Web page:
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Over 400 Planned Parenthood employees to vote to form their union in five states


"We can’t afford to lose dedicated, mission-driven abortion care providers to burnout and exhaustion”


Over 400 frontline workers at Planned Parenthood North Central States’ 28 facilities in Minnesota, Iowa, North Dakota, South Dakota, and Nebraska will vote to form a union with SEIU Healthcare Minnesota and Iowa. Workers in roughly 100 different roles, from admin and marketing staff to pharmacists and registered nurses, came together, collected signatures of support from a majority of frontline staffers, and petitioned for a National Labor Relations Board (NLRB) election.

The recent Supreme Court opinion overturning Roe v. Wade added relevance to the protections workers have with their union.

“Our right to provide this care is constantly under attack, and we can’t afford to lose dedicated, mission-driven abortion care providers to burnout and exhaustion,” said Sadie Brewer, a registered nurse at the clinic on Vandalia Street in St. Paul. “Now more than ever, we need as much protection and security as possible, and a union is going to give us that.”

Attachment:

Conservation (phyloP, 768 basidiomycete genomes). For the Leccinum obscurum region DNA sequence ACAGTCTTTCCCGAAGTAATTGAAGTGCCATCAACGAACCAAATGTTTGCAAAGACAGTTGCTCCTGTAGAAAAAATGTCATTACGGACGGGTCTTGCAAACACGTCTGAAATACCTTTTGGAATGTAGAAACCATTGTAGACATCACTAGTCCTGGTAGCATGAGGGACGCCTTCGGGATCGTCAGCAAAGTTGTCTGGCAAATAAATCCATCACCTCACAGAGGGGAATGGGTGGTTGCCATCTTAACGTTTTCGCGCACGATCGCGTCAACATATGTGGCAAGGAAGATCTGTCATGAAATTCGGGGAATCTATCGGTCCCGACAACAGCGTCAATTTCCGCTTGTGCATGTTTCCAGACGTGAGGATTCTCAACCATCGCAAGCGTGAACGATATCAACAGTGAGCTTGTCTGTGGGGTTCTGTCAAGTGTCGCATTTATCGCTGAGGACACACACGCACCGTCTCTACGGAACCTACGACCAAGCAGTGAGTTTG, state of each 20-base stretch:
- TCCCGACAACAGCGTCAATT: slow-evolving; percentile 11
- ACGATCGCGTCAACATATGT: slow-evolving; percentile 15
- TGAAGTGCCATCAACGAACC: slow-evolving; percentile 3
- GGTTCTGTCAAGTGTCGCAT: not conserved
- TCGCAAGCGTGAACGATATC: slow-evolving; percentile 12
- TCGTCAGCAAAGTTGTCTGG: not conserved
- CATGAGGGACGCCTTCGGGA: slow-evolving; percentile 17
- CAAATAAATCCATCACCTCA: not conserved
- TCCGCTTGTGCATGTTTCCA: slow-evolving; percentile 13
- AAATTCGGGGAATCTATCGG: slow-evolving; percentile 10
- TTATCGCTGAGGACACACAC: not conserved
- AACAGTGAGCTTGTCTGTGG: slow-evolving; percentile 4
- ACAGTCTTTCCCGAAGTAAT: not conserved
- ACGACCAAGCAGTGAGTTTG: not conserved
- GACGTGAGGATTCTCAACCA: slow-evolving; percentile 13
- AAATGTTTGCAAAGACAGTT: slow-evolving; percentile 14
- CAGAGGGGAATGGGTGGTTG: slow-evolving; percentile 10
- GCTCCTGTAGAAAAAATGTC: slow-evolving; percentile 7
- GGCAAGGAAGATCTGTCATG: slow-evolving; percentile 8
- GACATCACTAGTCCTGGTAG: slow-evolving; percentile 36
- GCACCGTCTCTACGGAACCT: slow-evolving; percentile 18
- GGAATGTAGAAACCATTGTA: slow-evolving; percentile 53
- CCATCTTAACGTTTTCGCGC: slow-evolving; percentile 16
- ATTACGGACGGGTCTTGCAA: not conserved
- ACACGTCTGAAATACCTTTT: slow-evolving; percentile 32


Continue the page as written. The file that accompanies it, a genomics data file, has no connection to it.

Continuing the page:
Planned Parenthood employees join workers at other non-profit organizations demanding more control over decisions that affect their day-to-day work in support of the organization’s mission. Many Planned Parenthood employees are overworked, underpaid, and undervalued, resulting in high turnover rates.

“I am often training the same position in the same clinics over and over again, and this has been an ongoing trend for the last several years,” said April Clark, a registered nurse from Iowa with ten years of experience with Planned Parenthood. “Caretakers often cannot voice issues on the job in a way that leads to meaningful change. We trudge on until we burn out, and then we leave.”

While wages and working conditions are central to the decision to unionize, their union will provide Planned Parenthood employees with the voice they are demanding.

“Unfortunately, I’ve seen many of these people move on after their ideas and concerns went unheard by the executive team far too long,” Brewer added. “The executive team is constantly making decisions that affect us with little to no input from the people doing the work.”

The NLRB will tally the votes on July 21.